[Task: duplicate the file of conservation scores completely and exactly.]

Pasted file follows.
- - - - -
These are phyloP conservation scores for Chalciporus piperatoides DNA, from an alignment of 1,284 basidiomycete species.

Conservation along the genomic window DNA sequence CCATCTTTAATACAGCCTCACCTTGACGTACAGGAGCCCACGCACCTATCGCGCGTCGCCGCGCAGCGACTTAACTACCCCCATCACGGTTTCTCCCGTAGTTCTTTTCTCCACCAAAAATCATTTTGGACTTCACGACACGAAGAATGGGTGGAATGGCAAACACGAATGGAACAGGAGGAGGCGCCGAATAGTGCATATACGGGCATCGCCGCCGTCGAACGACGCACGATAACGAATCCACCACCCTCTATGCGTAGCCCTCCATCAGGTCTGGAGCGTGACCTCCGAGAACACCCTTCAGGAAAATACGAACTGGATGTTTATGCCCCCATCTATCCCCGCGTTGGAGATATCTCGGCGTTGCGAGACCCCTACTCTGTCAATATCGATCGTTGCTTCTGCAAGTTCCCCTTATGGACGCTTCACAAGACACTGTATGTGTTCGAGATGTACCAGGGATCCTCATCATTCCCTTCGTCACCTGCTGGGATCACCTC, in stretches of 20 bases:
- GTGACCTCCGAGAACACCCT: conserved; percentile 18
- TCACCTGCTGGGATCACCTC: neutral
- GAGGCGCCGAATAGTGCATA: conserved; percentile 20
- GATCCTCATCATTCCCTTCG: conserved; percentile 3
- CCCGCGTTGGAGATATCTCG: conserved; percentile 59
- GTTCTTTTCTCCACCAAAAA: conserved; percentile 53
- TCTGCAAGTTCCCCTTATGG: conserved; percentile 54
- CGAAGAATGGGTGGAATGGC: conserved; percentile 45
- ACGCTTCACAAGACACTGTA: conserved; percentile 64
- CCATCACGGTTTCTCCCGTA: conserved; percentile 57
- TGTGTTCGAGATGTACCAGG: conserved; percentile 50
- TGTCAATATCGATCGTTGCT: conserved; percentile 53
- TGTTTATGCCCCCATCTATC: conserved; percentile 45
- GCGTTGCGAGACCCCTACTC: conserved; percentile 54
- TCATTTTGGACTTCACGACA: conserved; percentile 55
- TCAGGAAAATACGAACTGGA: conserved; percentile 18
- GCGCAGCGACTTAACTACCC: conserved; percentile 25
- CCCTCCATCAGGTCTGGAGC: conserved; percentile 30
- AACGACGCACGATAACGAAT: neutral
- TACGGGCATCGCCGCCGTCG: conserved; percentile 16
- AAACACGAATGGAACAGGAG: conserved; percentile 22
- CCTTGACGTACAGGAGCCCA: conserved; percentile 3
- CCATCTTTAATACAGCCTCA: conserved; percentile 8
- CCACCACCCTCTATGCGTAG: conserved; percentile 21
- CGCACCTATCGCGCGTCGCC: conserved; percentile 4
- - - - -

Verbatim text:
These are phyloP conservation scores for Chalciporus piperatoides DNA, from an alignment of 1,284 basidiomycete species.

Conservation along the genomic window DNA sequence CCATCTTTAATACAGCCTCACCTTGACGTACAGGAGCCCACGCACCTATCGCGCGTCGCCGCGCAGCGACTTAACTACCCCCATCACGGTTTCTCCCGTAGTTCTTTTCTCCACCAAAAATCATTTTGGACTTCACGACACGAAGAATGGGTGGAATGGCAAACACGAATGGAACAGGAGGAGGCGCCGAATAGTGCATATACGGGCATCGCCGCCGTCGAACGACGCACGATAACGAATCCACCACCCTCTATGCGTAGCCCTCCATCAGGTCTGGAGCGTGACCTCCGAGAACACCCTTCAGGAAAATACGAACTGGATGTTTATGCCCCCATCTATCCCCGCGTTGGAGATATCTCGGCGTTGCGAGACCCCTACTCTGTCAATATCGATCGTTGCTTCTGCAAGTTCCCCTTATGGACGCTTCACAAGACACTGTATGTGTTCGAGATGTACCAGGGATCCTCATCATTCCCTTCGTCACCTGCTGGGATCACCTC, in stretches of 20 bases:
- GTGACCTCCGAGAACACCCT: conserved; percentile 18
- TCACCTGCTGGGATCACCTC: neutral
- GAGGCGCCGAATAGTGCATA: conserved; percentile 20
- GATCCTCATCATTCCCTTCG: conserved; percentile 3
- CCCGCGTTGGAGATATCTCG: conserved; percentile 59
- GTTCTTTTCTCCACCAAAAA: conserved; percentile 53
- TCTGCAAGTTCCCCTTATGG: conserved; percentile 54
- CGAAGAATGGGTGGAATGGC: conserved; percentile 45
- ACGCTTCACAAGACACTGTA: conserved; percentile 64
- CCATCACGGTTTCTCCCGTA: conserved; percentile 57
- TGTGTTCGAGATGTACCAGG: conserved; percentile 50
- TGTCAATATCGATCGTTGCT: conserved; percentile 53
- TGTTTATGCCCCCATCTATC: conserved; percentile 45
- GCGTTGCGAGACCCCTACTC: conserved; percentile 54
- TCATTTTGGACTTCACGACA: conserved; percentile 55
- TCAGGAAAATACGAACTGGA: conserved; percentile 18
- GCGCAGCGACTTAACTACCC: conserved; percentile 25
- CCCTCCATCAGGTCTGGAGC: conserved; percentile 30
- AACGACGCACGATAACGAAT: neutral
- TACGGGCATCGCCGCCGTCG: conserved; percentile 16
- AAACACGAATGGAACAGGAG: conserved; percentile 22
- CCTTGACGTACAGGAGCCCA: conserved; percentile 3
- CCATCTTTAATACAGCCTCA: conserved; percentile 8
- CCACCACCCTCTATGCGTAG: conserved; percentile 21
- CGCACCTATCGCGCGTCGCC: conserved; percentile 4